This site uses cookies to improve your experience and to provide services and advertising. By continuing to browse, you agree to the use of cookies described in our Cookies Policy. You may change your settings at any time but this may impact on the functionality of the site. To learn more see our Cookies Policy.
OK
Dublin: 7 °C Thursday 12 December, 2019
Advertisement

HSE spend on agency staff in mental health services rose €38m in last four years

Close to €13 million was spent in the first three months of this year on agency staff.

Image: Shutterstock/EM Karuna

THE HSE’S SPENDING on agency staff in mental health services has risen by over €38 million in the last four years.

Figures released to Fianna Fáíl’s Mental Health spokesperson James Browne have shown that in 2013 the HSE spent €14.3 million on agency staff while in 2017 the spending increased to €52.9 million. 

Agency staff are used when there is difficulty in recruiting and employing hospital staff and where there is a short-term critical service need.

In the first three months of this year, the health service spent almost €13 million on agency staff in the mental health sector.

PastedImage-97914 Source: HSE

Brown has said that the Government’s pledge to reduce dependency on agency nursing staff must be honoured and that the money being spent by the HSE is a “desperate bid to temporarily plug the gaps in services”.

“Mental health agency expenditure amounted to more than 5% of the overall budget for mental health last year.

“In simpler terms, the total amount spent was three times the €15 million in new spending announced in 2017 for mental health. This, of course, is a recurring story.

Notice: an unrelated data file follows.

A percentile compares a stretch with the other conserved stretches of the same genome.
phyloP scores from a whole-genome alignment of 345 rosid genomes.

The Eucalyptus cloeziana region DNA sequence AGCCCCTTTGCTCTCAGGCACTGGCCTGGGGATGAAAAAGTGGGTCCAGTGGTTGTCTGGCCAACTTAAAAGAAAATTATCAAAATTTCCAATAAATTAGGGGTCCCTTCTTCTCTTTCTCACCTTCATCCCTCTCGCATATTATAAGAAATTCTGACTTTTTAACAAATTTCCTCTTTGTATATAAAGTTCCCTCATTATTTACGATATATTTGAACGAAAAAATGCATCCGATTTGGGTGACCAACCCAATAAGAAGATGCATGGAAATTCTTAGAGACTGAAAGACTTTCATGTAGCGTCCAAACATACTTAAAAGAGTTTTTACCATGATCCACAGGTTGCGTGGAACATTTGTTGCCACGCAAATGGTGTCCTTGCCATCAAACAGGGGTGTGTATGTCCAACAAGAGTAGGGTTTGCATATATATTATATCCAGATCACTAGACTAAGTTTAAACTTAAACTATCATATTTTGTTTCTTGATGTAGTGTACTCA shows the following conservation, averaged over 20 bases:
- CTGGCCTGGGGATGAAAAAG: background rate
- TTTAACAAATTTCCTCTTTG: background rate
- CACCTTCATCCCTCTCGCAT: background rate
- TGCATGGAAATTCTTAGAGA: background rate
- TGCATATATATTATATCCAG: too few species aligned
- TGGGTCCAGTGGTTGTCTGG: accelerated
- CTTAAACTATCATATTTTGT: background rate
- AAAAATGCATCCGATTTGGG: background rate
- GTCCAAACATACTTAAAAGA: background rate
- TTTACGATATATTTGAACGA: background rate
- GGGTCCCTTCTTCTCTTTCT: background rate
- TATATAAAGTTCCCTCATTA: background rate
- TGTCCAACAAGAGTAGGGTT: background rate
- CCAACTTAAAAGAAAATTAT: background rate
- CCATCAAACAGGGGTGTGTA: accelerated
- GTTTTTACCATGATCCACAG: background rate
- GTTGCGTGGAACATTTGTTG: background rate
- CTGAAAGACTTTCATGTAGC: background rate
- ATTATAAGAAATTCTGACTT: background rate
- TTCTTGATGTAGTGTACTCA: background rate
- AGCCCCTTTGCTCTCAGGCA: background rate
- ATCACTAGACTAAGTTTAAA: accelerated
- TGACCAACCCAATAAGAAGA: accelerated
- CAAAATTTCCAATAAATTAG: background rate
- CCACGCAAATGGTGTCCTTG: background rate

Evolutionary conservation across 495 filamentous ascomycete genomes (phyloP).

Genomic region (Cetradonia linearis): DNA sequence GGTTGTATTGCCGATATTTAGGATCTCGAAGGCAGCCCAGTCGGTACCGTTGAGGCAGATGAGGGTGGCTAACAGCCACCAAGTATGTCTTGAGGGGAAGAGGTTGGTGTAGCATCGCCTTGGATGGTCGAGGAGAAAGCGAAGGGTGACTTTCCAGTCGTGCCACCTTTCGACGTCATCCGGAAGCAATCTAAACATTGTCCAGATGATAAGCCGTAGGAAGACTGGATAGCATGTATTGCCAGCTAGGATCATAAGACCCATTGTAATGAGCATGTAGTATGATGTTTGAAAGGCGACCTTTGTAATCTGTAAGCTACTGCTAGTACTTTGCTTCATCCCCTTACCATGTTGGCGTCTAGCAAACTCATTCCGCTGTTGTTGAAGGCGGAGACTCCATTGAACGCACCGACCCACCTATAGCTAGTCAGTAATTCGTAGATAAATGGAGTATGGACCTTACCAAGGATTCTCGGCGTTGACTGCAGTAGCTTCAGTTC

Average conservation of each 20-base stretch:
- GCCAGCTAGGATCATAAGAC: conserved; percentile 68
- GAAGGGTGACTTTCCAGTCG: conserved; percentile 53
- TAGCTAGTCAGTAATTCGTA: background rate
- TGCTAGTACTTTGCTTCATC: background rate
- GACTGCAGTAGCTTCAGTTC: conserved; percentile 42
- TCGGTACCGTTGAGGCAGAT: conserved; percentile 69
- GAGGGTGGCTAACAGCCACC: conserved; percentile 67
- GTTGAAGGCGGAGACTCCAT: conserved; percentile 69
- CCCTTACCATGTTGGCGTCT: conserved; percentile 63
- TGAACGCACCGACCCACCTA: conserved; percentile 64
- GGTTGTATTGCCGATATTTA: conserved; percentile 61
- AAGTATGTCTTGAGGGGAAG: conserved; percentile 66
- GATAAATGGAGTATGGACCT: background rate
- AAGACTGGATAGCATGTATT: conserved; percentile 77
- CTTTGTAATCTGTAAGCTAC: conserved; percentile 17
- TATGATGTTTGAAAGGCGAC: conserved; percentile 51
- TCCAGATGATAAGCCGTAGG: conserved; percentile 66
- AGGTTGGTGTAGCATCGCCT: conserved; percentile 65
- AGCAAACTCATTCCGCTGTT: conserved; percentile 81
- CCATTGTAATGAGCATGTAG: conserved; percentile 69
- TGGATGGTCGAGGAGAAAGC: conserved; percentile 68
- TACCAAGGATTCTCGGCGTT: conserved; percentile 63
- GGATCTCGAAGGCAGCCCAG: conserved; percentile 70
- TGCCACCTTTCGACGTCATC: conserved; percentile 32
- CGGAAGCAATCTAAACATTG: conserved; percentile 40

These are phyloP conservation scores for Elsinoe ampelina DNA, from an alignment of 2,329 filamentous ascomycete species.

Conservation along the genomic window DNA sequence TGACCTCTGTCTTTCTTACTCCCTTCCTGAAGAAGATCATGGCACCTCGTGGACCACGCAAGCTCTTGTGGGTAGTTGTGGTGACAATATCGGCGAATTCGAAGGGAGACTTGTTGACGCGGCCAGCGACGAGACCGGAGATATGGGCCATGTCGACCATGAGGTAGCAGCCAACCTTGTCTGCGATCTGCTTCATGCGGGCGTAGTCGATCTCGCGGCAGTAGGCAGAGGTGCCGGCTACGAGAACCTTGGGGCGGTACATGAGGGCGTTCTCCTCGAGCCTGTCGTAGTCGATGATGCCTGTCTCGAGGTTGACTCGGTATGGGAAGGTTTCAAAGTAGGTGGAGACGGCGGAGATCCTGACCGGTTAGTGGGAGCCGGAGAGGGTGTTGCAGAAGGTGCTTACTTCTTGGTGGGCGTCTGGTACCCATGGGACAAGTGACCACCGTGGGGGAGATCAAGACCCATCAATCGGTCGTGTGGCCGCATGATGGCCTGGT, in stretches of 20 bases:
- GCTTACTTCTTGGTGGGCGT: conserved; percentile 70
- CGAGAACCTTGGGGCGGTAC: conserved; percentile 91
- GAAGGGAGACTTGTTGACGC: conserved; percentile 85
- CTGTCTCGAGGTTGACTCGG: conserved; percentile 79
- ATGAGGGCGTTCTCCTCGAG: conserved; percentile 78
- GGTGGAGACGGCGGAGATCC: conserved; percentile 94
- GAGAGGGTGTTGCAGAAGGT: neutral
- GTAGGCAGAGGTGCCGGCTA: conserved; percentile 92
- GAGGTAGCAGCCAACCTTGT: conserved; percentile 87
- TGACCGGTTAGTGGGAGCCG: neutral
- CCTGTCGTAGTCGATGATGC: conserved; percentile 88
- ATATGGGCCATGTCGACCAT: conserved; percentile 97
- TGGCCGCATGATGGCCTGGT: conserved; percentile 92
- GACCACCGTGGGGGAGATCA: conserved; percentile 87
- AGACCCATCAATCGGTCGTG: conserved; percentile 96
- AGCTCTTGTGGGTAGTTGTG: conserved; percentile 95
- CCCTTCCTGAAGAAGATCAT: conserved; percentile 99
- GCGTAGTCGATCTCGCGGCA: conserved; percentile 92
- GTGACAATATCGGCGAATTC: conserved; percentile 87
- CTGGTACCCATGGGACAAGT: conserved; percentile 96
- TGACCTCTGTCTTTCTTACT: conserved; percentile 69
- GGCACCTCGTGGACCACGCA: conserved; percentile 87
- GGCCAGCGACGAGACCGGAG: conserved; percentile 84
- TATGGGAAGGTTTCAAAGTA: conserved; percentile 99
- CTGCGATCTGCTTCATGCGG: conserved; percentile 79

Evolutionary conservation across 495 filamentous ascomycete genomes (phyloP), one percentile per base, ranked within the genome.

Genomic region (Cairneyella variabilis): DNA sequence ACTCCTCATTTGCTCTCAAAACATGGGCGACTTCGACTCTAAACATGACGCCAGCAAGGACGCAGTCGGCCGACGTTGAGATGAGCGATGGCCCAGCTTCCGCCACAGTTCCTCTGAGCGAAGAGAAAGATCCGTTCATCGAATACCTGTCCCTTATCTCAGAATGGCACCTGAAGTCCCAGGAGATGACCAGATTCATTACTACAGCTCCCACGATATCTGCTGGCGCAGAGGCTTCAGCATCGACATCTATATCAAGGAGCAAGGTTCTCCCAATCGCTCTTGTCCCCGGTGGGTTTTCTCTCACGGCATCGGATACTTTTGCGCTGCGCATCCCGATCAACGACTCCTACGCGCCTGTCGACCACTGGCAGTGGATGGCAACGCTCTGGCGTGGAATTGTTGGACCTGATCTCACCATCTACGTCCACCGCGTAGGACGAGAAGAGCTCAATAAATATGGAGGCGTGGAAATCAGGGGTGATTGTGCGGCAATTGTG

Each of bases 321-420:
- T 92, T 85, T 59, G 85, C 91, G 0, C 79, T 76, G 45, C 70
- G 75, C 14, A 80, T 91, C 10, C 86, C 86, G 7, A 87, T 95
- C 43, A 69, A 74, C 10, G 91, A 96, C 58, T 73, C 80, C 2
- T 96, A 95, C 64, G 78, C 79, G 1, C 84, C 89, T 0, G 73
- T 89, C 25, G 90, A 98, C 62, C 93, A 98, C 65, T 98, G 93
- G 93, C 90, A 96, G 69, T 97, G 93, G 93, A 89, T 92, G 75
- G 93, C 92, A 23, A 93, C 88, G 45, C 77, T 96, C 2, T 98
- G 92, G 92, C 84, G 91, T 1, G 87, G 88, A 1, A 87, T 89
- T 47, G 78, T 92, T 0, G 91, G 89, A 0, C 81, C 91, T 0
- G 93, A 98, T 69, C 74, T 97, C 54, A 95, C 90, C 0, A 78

“Aside from the fact that it would be better value for money and more responsible spending of public monies, it will give those requiring mental health services the extra benefit of being able to build a relationship with a full-time care provider and not a temporary stand-in,” Browne said in a statement. 

In response to the figures the HSE said:

This expenditure should be considered in the overall context including increasing demand for services; the impact of earlier constraints on recruitment in the public service; ongoing challenges in relation to the recruitment and retention of clinical staff.

The health service added that agency pay cost is under constant review.

  • Share on Facebook
  • Email this article
  •  

About the author:

Adam Daly

Read next:

COMMENTS (19)

This is YOUR comments community. Stay civil, stay constructive, stay on topic. Please familiarise yourself with our comments policy here before taking part.
write a comment

    Leave a commentcancel